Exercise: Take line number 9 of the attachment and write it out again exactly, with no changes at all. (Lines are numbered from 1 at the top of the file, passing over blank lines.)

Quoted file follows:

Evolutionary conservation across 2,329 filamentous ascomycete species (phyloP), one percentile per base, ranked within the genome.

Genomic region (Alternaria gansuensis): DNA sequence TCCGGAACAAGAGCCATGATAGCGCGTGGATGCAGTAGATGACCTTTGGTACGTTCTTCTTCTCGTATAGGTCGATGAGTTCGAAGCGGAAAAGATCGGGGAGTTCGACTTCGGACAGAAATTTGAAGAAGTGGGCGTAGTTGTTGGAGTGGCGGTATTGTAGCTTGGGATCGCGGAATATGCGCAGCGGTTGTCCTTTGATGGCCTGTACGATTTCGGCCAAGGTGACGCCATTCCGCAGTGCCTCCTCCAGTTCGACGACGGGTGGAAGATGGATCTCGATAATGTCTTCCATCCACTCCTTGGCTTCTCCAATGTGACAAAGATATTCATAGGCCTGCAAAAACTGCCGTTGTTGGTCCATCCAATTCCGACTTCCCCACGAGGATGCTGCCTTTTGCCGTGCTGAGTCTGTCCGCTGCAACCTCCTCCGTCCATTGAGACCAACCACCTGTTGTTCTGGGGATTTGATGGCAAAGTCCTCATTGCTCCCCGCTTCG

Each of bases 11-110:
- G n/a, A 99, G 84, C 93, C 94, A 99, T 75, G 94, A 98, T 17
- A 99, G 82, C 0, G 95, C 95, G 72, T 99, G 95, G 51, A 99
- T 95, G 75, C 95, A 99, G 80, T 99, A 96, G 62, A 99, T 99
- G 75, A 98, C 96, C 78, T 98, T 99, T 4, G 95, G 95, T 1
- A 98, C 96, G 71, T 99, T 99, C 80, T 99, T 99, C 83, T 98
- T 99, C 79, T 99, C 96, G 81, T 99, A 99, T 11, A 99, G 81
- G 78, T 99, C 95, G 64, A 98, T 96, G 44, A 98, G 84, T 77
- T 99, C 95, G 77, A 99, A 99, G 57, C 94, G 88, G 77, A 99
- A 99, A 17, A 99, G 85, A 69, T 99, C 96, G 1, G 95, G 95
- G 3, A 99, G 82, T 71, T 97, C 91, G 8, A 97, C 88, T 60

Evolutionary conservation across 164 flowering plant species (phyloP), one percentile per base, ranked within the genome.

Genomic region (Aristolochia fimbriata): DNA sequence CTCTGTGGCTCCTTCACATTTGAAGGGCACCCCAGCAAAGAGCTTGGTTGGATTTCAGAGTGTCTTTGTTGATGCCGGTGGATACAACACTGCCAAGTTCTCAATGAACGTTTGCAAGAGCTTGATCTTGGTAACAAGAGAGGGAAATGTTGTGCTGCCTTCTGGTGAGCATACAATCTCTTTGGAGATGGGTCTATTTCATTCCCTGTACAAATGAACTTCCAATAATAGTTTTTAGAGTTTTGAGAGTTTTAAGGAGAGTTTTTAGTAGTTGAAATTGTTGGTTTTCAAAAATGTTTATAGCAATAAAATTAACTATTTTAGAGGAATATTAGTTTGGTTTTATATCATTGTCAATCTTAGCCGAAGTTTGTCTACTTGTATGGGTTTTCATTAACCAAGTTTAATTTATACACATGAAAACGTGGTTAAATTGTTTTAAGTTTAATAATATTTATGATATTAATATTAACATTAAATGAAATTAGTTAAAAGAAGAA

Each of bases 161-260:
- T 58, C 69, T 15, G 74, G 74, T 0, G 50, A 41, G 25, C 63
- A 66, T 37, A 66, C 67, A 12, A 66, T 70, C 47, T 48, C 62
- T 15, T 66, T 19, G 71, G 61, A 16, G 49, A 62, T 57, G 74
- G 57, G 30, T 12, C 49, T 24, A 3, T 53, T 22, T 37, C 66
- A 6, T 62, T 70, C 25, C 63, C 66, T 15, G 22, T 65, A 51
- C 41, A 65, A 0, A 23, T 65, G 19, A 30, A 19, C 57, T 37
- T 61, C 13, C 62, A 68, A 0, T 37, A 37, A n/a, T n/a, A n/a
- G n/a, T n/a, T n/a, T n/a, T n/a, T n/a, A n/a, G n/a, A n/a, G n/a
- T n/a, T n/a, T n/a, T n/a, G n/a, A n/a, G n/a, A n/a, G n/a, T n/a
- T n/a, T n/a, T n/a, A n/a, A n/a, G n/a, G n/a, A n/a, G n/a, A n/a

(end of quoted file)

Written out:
- T 99, C 79, T 99, C 96, G 81, T 99, A 99, T 11, A 99, G 81